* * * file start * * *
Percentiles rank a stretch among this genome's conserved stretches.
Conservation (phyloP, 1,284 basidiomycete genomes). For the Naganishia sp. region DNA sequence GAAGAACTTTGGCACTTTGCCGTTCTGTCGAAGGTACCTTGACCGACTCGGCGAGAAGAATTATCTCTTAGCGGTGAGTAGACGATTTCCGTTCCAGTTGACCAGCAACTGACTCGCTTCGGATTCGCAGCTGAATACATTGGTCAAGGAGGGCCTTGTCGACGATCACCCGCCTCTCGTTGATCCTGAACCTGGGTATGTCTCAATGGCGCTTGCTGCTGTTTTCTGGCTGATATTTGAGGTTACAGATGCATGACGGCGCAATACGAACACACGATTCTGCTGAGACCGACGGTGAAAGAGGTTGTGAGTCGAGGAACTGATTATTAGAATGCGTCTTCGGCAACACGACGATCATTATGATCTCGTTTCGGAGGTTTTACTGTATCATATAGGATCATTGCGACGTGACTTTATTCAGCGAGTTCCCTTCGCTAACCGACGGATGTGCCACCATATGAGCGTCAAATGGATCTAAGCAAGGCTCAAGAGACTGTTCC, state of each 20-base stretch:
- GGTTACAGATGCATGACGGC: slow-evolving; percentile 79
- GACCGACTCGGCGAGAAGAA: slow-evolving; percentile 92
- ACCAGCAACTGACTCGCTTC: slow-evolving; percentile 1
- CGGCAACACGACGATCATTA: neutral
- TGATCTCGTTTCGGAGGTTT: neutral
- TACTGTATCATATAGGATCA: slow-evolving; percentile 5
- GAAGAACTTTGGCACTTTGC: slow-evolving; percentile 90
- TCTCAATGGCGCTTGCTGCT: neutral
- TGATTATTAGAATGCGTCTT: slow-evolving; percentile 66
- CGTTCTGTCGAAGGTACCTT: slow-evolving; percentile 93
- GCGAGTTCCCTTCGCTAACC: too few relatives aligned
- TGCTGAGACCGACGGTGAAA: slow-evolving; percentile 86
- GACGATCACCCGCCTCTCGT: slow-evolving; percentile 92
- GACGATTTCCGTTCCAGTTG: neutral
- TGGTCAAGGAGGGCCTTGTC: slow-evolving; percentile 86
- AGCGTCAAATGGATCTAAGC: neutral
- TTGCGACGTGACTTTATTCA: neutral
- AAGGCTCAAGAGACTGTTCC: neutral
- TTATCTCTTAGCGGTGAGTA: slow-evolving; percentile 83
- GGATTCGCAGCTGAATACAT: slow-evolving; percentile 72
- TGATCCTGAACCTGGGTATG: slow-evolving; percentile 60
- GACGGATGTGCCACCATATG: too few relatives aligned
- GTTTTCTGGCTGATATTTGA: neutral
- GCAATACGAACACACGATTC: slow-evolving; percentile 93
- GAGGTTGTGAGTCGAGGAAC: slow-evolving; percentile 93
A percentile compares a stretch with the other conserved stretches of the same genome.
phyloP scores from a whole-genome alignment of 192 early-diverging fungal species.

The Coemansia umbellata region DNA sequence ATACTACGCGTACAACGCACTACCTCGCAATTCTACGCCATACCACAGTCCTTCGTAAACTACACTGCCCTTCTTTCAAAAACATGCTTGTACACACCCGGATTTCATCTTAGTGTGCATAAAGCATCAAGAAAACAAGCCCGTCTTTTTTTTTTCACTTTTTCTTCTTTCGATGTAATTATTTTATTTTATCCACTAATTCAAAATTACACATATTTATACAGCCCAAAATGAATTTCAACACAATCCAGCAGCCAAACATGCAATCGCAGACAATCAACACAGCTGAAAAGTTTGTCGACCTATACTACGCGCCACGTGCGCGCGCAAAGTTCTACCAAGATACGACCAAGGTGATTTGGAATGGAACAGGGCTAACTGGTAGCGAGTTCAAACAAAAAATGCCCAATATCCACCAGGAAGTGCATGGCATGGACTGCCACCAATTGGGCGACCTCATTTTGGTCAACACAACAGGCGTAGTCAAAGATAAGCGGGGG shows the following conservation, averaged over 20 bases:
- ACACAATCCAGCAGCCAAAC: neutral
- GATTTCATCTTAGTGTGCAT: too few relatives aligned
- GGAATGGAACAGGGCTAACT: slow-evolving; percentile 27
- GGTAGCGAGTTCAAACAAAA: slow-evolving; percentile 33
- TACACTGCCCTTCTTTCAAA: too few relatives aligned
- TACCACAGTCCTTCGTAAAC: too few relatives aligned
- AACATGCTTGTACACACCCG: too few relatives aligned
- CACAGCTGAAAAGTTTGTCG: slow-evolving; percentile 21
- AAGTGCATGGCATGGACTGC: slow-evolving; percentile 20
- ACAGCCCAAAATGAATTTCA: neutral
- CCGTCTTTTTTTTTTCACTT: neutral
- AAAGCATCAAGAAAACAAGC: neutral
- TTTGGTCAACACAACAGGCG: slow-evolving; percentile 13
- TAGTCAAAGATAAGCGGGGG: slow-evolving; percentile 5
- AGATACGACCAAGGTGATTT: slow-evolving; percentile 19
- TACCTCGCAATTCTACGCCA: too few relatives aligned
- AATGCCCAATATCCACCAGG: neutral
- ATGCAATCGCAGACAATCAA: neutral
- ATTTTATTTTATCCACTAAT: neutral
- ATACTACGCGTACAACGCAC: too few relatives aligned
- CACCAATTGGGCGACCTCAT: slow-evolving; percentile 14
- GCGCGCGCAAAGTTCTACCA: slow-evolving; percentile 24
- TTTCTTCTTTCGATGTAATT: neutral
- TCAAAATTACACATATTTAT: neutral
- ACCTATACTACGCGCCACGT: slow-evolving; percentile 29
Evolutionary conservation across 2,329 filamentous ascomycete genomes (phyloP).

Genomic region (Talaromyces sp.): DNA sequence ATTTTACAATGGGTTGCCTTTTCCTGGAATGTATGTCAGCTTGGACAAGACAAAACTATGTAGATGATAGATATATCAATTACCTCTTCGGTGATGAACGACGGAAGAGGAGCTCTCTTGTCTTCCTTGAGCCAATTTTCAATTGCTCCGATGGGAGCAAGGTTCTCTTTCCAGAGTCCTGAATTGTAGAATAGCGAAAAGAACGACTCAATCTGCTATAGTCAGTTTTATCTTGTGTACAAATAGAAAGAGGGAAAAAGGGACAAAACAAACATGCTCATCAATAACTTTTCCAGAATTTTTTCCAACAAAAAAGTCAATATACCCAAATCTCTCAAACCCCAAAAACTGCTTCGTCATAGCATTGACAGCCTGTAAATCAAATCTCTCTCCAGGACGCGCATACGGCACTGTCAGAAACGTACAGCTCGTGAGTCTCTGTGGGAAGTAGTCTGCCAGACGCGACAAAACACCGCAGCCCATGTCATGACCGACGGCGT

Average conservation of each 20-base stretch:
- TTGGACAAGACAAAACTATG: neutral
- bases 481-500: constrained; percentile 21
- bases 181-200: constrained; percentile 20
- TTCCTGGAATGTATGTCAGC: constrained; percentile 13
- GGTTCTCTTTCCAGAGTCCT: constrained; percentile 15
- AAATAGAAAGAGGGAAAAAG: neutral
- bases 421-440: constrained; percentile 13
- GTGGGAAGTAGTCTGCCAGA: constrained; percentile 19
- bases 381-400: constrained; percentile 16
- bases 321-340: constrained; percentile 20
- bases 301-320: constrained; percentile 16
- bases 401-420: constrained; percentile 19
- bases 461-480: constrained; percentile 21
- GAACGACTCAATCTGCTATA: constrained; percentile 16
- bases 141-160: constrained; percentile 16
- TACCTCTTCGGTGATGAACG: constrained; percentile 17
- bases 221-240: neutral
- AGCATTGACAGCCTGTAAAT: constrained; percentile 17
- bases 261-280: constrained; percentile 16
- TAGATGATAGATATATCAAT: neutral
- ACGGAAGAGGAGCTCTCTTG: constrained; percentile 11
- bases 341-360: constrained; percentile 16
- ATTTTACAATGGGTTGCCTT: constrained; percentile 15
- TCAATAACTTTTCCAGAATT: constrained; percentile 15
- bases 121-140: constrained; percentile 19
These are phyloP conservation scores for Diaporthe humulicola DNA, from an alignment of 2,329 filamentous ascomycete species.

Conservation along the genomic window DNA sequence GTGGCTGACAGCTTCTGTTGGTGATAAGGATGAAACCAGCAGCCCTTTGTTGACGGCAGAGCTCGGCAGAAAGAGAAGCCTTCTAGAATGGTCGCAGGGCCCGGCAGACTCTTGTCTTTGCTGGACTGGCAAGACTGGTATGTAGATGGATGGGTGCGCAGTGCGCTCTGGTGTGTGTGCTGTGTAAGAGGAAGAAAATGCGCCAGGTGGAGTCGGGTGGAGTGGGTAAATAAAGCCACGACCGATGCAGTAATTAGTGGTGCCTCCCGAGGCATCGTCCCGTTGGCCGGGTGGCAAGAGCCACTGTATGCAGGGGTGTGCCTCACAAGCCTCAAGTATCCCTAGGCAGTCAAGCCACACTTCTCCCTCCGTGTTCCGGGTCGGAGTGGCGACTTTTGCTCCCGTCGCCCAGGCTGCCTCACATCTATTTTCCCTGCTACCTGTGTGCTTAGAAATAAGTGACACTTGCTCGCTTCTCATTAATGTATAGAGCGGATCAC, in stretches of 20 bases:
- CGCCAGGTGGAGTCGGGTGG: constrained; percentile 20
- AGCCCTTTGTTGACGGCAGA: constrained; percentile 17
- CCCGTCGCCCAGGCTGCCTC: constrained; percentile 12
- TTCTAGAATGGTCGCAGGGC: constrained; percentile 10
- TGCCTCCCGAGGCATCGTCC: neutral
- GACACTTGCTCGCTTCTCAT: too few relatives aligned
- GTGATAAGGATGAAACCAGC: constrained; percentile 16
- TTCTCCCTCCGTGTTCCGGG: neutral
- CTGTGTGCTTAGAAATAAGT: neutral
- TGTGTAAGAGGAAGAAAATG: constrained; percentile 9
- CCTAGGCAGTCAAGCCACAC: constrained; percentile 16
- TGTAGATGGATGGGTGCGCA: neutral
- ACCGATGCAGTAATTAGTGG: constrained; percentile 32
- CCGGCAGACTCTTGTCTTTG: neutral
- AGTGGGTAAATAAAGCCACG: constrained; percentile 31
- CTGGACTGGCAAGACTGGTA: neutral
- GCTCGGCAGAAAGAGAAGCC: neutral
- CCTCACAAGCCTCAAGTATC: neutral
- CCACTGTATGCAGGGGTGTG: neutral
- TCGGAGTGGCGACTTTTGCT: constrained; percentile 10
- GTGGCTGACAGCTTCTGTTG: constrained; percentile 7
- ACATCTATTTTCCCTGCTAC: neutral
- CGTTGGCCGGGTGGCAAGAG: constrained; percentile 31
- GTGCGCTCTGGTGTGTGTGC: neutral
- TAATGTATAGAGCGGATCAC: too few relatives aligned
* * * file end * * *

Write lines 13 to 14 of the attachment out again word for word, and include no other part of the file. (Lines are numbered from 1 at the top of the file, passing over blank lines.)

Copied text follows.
- GCGAGTTCCCTTCGCTAACC: too few relatives aligned
- TGCTGAGACCGACGGTGAAA: slow-evolving; percentile 86